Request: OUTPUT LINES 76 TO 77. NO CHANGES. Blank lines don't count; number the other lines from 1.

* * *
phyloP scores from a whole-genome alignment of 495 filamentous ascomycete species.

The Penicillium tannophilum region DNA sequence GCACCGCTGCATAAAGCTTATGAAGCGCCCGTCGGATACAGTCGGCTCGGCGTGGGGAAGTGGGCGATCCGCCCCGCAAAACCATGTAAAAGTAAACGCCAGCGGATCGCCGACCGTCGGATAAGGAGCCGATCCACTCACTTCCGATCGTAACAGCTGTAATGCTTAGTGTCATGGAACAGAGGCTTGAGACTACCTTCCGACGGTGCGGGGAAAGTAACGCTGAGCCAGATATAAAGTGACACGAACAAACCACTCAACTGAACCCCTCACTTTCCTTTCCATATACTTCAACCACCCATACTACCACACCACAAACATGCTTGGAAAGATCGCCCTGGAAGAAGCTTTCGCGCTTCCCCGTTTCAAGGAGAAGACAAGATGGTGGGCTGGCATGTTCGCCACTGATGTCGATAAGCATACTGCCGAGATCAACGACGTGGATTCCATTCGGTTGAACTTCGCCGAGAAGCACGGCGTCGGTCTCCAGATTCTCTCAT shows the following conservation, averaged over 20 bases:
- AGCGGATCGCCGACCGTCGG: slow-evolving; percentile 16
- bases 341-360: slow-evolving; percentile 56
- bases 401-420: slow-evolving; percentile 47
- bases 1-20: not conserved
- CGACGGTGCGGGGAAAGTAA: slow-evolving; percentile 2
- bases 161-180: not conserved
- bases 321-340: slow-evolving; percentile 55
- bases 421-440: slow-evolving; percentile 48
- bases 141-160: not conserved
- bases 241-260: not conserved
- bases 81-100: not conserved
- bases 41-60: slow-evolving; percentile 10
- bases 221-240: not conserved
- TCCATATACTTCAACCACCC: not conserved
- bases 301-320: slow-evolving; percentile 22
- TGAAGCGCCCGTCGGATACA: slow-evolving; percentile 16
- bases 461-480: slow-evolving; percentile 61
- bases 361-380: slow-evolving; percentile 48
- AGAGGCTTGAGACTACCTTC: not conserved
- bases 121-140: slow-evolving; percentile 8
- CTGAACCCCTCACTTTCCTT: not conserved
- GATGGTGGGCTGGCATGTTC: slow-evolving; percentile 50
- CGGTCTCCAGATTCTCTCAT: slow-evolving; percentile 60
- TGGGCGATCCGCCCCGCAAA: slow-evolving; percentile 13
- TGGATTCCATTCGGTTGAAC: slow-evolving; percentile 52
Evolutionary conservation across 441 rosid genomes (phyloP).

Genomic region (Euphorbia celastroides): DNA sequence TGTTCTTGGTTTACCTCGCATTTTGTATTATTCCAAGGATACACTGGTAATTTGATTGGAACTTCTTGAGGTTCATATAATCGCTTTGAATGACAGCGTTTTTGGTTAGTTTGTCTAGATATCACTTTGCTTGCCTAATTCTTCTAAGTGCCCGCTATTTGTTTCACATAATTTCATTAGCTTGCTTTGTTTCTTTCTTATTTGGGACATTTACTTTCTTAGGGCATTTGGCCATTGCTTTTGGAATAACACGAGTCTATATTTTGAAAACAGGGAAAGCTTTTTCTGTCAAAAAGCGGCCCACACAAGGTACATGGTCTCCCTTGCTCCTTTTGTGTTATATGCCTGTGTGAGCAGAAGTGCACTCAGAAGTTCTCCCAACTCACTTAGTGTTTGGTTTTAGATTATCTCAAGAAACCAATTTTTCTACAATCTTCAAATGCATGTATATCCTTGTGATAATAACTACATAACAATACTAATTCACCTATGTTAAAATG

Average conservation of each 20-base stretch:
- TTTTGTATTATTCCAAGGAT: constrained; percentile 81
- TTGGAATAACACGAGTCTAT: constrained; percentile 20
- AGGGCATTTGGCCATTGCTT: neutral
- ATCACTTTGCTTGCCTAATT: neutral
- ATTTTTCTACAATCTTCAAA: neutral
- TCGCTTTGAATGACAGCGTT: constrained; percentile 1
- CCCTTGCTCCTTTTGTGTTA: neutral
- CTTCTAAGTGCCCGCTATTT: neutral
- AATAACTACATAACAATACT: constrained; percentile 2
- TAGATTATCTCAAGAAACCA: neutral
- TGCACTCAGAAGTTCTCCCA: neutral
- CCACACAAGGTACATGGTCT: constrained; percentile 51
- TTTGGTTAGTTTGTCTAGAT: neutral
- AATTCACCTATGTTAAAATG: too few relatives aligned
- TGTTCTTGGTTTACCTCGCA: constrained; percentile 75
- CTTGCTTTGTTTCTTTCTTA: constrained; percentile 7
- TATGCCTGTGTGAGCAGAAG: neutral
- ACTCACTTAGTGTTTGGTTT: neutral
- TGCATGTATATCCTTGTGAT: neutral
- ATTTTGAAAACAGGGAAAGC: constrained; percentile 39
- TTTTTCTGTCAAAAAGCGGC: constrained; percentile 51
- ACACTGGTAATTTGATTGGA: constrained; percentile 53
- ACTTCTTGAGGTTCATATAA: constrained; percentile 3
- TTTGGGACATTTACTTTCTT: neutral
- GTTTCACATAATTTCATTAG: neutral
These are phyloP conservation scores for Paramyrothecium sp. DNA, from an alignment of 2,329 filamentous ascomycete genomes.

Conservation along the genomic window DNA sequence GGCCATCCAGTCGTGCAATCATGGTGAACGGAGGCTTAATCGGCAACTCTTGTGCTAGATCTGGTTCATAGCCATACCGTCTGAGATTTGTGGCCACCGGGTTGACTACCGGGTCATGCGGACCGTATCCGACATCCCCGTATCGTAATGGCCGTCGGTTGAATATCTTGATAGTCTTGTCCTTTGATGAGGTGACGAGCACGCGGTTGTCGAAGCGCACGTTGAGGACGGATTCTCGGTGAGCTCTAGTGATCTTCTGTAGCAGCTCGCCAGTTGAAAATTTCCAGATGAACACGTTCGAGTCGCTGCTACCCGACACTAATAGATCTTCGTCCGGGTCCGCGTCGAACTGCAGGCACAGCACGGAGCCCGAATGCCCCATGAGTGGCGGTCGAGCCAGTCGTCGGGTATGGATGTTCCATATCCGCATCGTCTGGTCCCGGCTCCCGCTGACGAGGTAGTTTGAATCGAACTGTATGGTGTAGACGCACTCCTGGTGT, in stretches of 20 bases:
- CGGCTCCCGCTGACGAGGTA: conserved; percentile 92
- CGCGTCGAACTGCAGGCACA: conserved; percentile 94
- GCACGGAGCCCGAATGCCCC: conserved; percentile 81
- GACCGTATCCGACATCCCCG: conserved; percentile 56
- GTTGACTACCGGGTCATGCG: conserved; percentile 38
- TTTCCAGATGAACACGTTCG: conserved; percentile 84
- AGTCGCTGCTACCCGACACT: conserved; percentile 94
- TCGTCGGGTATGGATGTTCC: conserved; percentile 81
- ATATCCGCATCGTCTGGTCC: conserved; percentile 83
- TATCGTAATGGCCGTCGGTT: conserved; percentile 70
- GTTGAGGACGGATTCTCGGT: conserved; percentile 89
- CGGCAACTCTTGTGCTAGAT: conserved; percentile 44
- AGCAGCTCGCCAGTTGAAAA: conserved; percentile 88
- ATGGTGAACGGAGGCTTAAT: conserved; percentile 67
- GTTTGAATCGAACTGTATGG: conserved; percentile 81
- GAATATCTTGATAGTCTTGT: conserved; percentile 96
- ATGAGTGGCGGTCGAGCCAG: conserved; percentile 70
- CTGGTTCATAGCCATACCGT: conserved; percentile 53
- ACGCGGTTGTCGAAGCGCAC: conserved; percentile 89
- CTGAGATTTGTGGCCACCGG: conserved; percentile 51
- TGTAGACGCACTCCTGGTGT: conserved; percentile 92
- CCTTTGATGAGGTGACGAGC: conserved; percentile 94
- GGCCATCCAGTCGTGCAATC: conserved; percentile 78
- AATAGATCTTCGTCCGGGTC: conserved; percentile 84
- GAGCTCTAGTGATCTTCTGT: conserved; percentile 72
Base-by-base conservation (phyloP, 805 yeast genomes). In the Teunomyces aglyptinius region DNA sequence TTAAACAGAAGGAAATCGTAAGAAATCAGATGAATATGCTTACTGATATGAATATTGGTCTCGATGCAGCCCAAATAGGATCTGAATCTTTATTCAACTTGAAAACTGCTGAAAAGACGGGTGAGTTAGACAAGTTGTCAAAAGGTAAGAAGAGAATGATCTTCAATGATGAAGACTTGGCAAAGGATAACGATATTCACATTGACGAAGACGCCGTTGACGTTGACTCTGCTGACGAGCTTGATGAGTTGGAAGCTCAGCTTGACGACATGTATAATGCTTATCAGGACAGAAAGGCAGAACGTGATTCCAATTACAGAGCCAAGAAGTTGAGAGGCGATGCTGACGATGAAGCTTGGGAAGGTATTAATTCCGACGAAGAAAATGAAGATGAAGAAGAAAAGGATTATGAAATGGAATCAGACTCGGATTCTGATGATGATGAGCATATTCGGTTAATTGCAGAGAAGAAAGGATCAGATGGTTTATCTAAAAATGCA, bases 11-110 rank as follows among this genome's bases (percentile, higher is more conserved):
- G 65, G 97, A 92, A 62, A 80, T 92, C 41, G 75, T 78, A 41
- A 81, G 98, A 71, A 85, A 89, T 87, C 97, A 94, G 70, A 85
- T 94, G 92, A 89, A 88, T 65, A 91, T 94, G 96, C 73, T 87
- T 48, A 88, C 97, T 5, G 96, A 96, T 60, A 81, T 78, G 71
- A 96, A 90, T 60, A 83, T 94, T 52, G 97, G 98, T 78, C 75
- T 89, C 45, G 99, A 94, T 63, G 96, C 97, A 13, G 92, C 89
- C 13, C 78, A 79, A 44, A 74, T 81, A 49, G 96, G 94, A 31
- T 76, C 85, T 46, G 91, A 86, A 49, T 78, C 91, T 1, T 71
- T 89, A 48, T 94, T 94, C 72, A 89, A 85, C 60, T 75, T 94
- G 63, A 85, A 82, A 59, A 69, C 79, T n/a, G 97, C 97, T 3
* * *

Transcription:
- ACGCGGTTGTCGAAGCGCAC: conserved; percentile 89
- CTGAGATTTGTGGCCACCGG: conserved; percentile 51